My one piece brake pad-heat sink is a lot more simple to get some numbers from, as all I have to do is to make a couple of thermal images, and compare.
    Another fancy property of the Carbenix carbon, is that the heat conductivity is directional, so I have made it to transfer heat in the direction between the heat sink and the pad, and only let about 25% go in direction of the caliper. That in itself ought to make a difference.
    Now the big question to me is how well the Carbenix works with steel rotors. I have never tried that configuration before. My hope is that it will rub off on the rotor, and effectively become a carbon/carbon brake interface.

    In your case you could actually also get away with just measuring the temperature of the caliper, as that is the aim of this project, to keep the temperature down. All you really have to do is to figure how much you need to lower the caliper temperature, to get a significant improvement over regular pads with no heat sink.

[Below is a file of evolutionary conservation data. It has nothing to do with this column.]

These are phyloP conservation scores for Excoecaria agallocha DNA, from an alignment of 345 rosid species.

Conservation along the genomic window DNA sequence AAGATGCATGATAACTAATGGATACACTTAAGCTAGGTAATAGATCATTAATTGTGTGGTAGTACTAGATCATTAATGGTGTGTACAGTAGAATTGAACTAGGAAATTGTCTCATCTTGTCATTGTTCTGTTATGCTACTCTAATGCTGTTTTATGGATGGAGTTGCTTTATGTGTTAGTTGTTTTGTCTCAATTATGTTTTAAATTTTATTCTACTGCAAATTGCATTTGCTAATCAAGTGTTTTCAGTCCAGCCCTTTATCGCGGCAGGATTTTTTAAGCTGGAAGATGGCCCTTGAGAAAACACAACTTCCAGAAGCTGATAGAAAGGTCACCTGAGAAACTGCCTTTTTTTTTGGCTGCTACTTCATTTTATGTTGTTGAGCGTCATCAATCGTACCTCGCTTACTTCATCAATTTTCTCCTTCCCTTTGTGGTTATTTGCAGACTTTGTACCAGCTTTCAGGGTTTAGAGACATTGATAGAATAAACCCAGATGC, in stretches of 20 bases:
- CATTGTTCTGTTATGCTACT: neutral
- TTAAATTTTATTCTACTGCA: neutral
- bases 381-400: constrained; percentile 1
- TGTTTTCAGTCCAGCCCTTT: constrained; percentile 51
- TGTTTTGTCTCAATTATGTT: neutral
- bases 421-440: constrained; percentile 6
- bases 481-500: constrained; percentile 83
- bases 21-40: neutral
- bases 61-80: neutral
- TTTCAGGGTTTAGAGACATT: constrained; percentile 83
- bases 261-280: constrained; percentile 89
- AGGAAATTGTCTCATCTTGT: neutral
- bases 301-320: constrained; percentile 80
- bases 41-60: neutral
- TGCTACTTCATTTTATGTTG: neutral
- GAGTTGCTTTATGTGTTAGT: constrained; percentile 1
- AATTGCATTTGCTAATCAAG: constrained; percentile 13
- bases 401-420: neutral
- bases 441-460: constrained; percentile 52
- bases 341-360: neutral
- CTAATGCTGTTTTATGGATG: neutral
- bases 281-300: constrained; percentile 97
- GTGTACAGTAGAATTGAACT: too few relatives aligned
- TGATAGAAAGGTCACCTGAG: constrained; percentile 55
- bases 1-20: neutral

Magura

  6. #31
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    awesome thread...been fun to read all the things you guys are doing, especially with the machined pads...

    keep up the innovation...
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  7. #32
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    Really interesting thread! I hope You Know Who doesn't show up...

    By the way, at the risk of sounding like a neanderthal, why do you suppose it is that downhillers and other brake fluid boilers stick with hydro brakes when mechanical disks are immune to this form of power loss? Honest question.
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  8. #33
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    @Buddhak

    My guess it takes less finger pressure/hand effort to activate hydros than mechs